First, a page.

Spring is right around the corner, although there have been a few days that have had us feeling like spring is already here. This amazing winter has moved some people to start preparing earlier rather than later. Not only does one need to prepare the boat and de-winterize the engine, but we shouldn’t forget about the rigging either. It is a sailboat after all. Here are some things you may want to make sure are in good
working order before you go on your first sail for the year.
- Halyards, how did they weather? Attach the working end to the bitter end and run all of the halyards to the top and back down. They may have chafed or become worn over the winter. You want to make sure that the halyards are in proper working order before setting sails with them. For those of you who were smart enough to remove your halyards and take them home for the winter, you are ahead of the game!
- If you have loosened the rigging make sure to put turns back on and tune, pin and tape, NEATLY! If you did not loosen it go ahead and do so if for nothing else but to just turn the turnbuckles. This is one of the best ways to inspect the standing rigging. Throw away any old cotter pins and tape and go ahead and splurge and buy yourself a fresh roll of tape AND some cotter pins. Standing rigging, although an extremely crucial component, is often forgotten and left unchecked. This is the main reason that standing rigging fails!
- Make sure all of those winches are all spinning freely and making that trademark ‘clicking’ sound. Although all of the winches should be serviced yearly, I will understand if you only do it once every two years, at least ;-0).
“If you do not hear that ‘clicking’ sound the winch is unsafe to use and needs to be taken apart and serviced. A winch that doesn’t spin or even worse spins freely in both directions can really bring on a bad situation.”
- Of course, you should have removed your sails for the winter. If you haven’t done so already, then do so now. Just lower or remove them, and lay them out on the lawn; giving them a good ‘once over’, maybe even a wash. Once the sail is back on make sure that you can furl and unfurl it at the dock several times without any problems.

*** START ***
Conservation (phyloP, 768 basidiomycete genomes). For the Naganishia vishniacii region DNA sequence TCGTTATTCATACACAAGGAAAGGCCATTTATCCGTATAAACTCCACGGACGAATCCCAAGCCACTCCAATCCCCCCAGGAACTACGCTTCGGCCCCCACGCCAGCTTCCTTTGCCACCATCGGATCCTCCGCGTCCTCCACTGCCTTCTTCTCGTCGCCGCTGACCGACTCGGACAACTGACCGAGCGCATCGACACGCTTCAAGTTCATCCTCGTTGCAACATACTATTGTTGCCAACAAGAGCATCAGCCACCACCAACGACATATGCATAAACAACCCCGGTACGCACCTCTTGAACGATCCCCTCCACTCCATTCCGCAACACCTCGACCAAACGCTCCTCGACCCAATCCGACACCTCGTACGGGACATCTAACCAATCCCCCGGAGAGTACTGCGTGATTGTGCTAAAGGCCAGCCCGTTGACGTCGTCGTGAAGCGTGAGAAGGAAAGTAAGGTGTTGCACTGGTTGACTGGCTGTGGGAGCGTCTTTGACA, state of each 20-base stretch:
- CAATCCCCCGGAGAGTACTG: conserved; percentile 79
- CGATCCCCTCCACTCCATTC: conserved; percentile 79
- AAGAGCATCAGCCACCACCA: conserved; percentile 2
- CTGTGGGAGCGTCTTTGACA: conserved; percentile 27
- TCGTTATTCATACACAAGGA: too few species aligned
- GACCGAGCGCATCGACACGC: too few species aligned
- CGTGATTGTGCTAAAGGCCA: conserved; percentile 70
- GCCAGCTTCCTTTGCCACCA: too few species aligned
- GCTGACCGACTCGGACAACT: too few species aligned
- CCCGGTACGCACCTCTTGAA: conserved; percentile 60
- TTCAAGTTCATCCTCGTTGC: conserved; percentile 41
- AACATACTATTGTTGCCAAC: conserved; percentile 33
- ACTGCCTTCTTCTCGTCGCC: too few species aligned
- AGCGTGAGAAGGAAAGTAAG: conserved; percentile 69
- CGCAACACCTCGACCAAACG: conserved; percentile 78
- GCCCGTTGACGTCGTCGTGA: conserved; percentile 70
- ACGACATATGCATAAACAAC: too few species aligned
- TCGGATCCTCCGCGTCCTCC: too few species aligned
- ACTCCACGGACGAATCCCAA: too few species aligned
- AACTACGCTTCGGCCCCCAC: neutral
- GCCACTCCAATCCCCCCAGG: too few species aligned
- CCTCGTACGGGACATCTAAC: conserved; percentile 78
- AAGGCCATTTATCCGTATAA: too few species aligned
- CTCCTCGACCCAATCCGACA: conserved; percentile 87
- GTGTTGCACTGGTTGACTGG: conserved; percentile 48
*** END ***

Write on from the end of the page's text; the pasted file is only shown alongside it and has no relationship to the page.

Just a quick note on furlers…
Sails that are up on a furlers all year long tend me to make me think the owner really is not practiced, or perhaps doesn’t know at all, how to take his or her own sail down. If it’s not enough that it makes the sail last longer, do yourself a favor and do it just for the practice. Consider it crucial knowledge to sailing. The last reason is you can’t very well run the halyard for inspection (as mentioned above), if you don’t take the sail down. The halyard will also be attached to what is called a halyard swivel, which could probably also use an inspection.
If you are unsure the first time taking your sail down, be sure to ask around for someone who knows what they’re doing. I am sure that they’ll be more than delighted to help you douse, flake and stow your sail ;-0). Not only is checking over these items a good method of annual inspection, but it can also help make you more practiced at understanding your boat’s rigging and sails.
Read more: here are some additional guide lines to inspecting your own rigging as well as some tips to help you static tune your mast.You can also run your halyards. If you have any doubts, questions or concerns, then please contact your local rigger or sailmaker. Have a question? Leave us a comment below.
See you on the water.